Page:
French and Russian they matter not,
A blow for a blow and a shot for a shot!
We have one foe and one alone, England!
—Ernst Lissauer, Hassgesang Gegen England, (1914)
Wilhelm Helmut Laufenberg was an exhausted German infantry lieutenant. He had been there when the German Army had totally routed Belgium, in the first week of August, and then, two weeks later, had been at Arlon-Virton, in France, when the German Army had killed a reported one-hundred-forty-thousand French men, women and children; then had been in Prussia when the German Army had killed, or taken prisoner, over one-hundred-thirty-thousand Russians at what later became known as the battle of Tannenberg. And now, after another three arduous months of fighting, he found himself, and his men, in a trench, just outside Ypres, Belgium, where the fighting, at first dominated by the Germans, was now at a stalemate and Oberleutnant Laufenberg found himself battling his men’s morale problems, and an eerie feeling that he was going insane.
THE WESTERN FRONT
If any question why we died,
Tell them, because our fathers lied.
—Rudyard Kipling, Epitaphs of the War: Common Form.
The Western Front, or the Front, as they more often called it, was to Sammy Baldwin nothing short of devastation; it was the only word that he could think of to describe it and he scribbled it down on a wet piece of paper, in a letter that he meant to try and get back to the real world. The real world, he dreamed of it constantly; of such simple, inane things as dry clothes and a warm bed, a hot dog with mustard and relish, or even just a glass of cold milk. He stared with tired, glassy eyes at the muddy trench that he sat shivering in then stood up slightly to see the barbed wire that was spread tightly around poles jammed into the ground just in front of the trenches. The German trenches were, in places, as close as fifty to sixty yards away and almost identical to the enemies’. Baldwin, along with Abe Schmidt, was a Rifleman in the London Rifle Brigade and had been hunkering down in trenches like the one he was in, near Ypres, Belgium, for over three months. He could see dead and fallen comrades’ bodies, strewn all along both sides of the Front. Abe Schmidt appeared in his peripheral vision and he turned slightly sideways to see his compatriot, now hunkering down just a few yards from him. He handed Baldwin a cigarette and Baldwin nodded and reached for a book of matches. Both youngsters had begun smoking, in earnest, on the Front. It was December 23rd, and in less than thirty hours it would be Christmas; there was an eerie feeling floating everywhere, it seemed to be in the air and it got into everyone’s nostrils and when they breathed it into their lungs they became light-headed and insane and they no longer wished to fight but to lay down their arms and refuse, any longer, to kill another human being. It was widespread throughout the trenches, among almost all the enlisted men and even some of the junior officers, usually those who had been pressed into service by the German threat. The higher command, the lifelong military men—of course—were immune, and thought only in terms of winning or losing and their orders were to stay the course and hold the line, at all costs. Sammy Baldwin exhaled a stream of noxious smoke and scowled. “Yah know Abe, our fathers lied to us.”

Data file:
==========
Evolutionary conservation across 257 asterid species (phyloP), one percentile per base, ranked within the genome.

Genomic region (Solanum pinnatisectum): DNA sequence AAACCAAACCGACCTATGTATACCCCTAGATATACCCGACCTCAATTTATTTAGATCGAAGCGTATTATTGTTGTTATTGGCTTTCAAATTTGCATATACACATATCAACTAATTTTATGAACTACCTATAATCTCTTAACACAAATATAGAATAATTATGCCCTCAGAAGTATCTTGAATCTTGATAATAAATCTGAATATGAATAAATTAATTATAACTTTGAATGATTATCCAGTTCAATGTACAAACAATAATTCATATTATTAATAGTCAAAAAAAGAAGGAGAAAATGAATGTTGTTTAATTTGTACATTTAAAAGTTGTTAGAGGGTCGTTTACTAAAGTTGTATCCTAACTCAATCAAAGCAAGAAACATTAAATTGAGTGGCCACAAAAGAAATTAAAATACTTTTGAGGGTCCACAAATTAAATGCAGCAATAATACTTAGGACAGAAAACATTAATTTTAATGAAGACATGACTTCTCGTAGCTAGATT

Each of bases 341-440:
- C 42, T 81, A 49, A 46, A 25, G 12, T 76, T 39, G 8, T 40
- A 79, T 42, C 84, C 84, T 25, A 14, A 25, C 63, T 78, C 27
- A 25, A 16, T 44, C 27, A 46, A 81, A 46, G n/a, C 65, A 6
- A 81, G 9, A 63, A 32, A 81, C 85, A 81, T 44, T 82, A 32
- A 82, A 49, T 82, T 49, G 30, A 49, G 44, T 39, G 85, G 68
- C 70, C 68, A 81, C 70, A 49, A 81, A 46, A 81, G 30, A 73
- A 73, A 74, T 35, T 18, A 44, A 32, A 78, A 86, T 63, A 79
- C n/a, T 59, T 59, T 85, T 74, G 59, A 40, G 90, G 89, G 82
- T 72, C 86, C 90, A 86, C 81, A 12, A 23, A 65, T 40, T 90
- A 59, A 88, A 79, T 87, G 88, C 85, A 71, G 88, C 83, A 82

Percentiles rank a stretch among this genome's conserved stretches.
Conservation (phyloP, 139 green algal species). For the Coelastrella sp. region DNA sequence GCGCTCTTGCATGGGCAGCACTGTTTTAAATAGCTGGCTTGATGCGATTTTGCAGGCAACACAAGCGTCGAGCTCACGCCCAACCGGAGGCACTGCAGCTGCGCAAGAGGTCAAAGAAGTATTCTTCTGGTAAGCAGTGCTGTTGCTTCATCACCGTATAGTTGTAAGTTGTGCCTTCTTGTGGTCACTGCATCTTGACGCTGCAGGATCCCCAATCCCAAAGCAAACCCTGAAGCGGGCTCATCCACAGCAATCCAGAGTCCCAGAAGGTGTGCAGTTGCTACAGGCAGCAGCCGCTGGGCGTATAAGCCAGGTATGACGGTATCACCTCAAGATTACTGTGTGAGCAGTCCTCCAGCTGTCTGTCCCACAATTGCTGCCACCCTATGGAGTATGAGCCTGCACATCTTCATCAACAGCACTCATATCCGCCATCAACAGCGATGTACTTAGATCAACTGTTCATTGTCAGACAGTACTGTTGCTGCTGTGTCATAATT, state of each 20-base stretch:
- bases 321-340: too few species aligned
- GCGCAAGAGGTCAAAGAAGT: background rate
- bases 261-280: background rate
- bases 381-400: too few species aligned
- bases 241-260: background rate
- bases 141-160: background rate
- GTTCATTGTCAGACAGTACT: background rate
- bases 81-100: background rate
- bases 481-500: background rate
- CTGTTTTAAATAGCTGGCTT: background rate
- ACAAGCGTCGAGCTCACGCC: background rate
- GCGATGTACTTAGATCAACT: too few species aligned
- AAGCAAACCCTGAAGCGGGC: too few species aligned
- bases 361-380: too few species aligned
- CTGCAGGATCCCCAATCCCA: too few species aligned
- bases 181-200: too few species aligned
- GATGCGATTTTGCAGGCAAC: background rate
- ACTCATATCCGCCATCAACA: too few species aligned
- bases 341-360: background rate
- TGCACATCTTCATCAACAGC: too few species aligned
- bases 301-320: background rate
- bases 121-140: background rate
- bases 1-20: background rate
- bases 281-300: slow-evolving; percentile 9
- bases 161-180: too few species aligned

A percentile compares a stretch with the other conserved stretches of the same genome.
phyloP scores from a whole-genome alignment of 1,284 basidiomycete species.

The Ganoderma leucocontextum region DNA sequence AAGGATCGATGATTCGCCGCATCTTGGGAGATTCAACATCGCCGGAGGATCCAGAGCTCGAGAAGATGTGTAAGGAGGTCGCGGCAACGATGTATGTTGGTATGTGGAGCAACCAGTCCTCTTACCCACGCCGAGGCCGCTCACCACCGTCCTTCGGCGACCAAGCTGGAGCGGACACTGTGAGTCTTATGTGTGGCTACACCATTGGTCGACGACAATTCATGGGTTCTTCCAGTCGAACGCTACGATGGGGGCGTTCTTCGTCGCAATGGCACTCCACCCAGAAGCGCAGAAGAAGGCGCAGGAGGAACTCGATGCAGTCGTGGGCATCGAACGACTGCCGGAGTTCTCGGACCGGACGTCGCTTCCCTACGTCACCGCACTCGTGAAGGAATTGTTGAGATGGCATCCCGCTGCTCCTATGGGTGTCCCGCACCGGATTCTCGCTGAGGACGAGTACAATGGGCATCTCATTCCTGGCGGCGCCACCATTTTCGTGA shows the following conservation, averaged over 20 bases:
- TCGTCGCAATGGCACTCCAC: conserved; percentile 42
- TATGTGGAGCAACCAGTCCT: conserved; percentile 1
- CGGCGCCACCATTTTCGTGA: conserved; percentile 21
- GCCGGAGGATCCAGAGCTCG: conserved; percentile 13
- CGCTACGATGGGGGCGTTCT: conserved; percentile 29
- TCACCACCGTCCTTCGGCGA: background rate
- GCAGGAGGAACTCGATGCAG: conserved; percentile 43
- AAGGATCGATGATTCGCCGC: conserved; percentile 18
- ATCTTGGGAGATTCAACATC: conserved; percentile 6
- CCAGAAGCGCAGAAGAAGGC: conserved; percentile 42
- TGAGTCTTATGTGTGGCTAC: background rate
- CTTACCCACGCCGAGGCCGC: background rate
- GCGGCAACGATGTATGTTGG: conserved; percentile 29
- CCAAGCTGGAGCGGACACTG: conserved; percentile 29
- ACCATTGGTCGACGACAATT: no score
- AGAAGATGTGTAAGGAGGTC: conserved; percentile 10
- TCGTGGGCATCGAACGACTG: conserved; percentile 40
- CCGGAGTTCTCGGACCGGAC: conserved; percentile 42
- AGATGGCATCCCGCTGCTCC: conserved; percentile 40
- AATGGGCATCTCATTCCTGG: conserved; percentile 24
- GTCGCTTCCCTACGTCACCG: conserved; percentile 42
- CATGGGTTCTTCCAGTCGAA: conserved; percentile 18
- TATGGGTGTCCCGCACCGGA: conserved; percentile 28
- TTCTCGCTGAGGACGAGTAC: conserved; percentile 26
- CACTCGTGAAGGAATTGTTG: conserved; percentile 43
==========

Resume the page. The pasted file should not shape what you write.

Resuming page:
“Well Sammy they-uz tryin’ tah get us to be where they couldn’t go.”
“Don’t kid yah-self Abe; they din’ wanna go.”
Abe Schmidt stared out at the dead bodies not more than a dozen yards from where they squatted down, in mud that was more like a clayish muck. He loved his father but the truth was something that was hard not to recognize when you risked your life every minute of every day that you breathed in a breath of air. “Yeah, youse might be right Sammy, youse might jus’ be right.”
It is the province of kings to cause war, and of God to end it.
—Cardinal Pole, to Henry VIII. (Notes and Queries, 27 Jan., 1917.)